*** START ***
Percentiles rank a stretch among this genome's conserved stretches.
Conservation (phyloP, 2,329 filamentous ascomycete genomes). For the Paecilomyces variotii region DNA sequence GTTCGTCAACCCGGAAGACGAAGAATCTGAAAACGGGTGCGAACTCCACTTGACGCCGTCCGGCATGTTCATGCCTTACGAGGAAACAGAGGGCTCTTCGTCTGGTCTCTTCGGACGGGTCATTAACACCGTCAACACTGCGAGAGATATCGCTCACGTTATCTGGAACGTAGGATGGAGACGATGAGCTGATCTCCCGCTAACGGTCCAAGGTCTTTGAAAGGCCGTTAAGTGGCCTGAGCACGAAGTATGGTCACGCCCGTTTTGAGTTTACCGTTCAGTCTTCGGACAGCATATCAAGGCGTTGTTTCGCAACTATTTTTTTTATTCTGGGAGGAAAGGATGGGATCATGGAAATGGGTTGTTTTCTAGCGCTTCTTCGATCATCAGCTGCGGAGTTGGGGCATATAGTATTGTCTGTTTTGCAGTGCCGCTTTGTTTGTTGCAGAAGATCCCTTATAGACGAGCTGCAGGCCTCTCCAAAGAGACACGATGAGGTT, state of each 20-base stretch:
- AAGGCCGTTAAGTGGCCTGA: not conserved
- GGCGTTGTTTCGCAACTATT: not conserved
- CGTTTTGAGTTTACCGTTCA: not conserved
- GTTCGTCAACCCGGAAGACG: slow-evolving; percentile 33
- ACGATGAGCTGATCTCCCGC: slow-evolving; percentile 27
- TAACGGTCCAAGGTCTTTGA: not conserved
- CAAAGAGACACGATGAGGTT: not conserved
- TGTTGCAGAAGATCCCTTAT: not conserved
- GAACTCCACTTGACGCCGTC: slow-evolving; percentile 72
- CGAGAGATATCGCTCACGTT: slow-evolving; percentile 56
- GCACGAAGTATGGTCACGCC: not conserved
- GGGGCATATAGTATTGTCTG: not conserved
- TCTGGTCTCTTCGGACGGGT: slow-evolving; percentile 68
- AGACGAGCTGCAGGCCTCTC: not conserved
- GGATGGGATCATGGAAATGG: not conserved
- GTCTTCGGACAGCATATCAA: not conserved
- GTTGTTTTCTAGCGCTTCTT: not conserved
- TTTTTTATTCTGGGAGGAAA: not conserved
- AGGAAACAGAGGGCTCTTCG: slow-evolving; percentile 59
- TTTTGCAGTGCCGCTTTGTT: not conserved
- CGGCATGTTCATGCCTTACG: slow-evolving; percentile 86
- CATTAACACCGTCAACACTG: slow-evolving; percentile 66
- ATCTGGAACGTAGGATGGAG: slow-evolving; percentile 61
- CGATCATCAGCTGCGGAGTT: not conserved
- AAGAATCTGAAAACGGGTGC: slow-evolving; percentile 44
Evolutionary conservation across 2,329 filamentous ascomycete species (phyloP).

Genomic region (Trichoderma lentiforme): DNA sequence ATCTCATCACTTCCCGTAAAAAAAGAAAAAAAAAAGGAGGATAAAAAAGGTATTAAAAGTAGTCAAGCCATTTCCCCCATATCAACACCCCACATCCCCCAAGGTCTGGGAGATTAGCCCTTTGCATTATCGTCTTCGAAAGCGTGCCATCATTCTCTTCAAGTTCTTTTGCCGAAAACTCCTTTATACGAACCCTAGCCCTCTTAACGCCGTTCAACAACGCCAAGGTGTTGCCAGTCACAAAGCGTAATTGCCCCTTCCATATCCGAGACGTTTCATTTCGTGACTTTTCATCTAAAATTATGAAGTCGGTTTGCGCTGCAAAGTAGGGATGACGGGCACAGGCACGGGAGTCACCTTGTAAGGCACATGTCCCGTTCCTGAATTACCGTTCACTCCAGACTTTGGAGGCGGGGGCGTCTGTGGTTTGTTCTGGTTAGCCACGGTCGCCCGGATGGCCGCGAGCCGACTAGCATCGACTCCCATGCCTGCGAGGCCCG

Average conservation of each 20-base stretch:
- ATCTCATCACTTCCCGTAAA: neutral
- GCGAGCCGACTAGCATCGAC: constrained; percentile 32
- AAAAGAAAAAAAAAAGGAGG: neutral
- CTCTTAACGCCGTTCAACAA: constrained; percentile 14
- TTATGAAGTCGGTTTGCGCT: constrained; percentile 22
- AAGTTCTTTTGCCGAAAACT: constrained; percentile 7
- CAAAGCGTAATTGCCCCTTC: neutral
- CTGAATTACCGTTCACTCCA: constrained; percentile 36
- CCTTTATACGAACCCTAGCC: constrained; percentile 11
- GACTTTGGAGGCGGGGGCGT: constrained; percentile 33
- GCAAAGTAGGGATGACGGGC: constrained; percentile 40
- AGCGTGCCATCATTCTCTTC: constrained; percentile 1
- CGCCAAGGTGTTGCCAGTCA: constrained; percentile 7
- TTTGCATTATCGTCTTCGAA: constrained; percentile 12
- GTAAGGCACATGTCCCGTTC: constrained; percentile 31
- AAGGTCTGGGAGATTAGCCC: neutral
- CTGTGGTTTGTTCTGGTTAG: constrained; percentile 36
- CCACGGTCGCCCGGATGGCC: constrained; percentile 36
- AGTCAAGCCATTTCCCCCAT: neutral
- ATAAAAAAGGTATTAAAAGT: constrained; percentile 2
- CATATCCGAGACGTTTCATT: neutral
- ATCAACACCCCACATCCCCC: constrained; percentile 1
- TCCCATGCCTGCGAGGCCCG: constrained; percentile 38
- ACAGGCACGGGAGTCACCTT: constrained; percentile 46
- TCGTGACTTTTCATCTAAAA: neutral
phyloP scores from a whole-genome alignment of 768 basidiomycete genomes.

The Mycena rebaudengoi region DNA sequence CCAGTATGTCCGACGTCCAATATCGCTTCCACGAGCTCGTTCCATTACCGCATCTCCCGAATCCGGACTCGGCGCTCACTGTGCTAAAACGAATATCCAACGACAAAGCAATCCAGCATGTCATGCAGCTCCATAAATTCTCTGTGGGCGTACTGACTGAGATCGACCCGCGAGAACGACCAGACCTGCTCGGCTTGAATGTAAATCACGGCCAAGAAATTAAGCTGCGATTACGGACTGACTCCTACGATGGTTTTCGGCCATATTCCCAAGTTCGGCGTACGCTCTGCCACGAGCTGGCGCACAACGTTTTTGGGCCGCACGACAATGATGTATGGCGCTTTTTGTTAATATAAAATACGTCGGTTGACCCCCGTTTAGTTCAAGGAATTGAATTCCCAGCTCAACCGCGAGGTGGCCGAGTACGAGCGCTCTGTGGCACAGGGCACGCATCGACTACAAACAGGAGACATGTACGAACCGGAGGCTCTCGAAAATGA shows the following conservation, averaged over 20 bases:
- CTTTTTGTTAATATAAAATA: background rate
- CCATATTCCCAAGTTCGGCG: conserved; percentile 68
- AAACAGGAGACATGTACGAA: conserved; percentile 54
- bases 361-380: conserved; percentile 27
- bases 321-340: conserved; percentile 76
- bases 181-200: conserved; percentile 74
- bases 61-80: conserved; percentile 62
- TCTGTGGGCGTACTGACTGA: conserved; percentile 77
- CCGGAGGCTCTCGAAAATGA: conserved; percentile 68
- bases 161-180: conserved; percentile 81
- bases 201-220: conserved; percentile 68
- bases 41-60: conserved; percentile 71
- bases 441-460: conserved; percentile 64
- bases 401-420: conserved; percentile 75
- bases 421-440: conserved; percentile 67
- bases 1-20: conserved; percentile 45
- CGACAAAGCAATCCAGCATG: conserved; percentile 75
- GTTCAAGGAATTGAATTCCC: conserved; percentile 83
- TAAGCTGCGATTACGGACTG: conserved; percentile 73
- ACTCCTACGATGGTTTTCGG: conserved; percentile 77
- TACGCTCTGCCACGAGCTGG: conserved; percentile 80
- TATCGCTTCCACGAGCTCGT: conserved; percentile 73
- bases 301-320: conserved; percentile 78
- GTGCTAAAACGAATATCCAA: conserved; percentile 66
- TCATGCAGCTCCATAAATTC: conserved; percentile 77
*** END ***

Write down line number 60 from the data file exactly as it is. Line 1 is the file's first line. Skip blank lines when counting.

- AAACAGGAGACATGTACGAA: conserved; percentile 54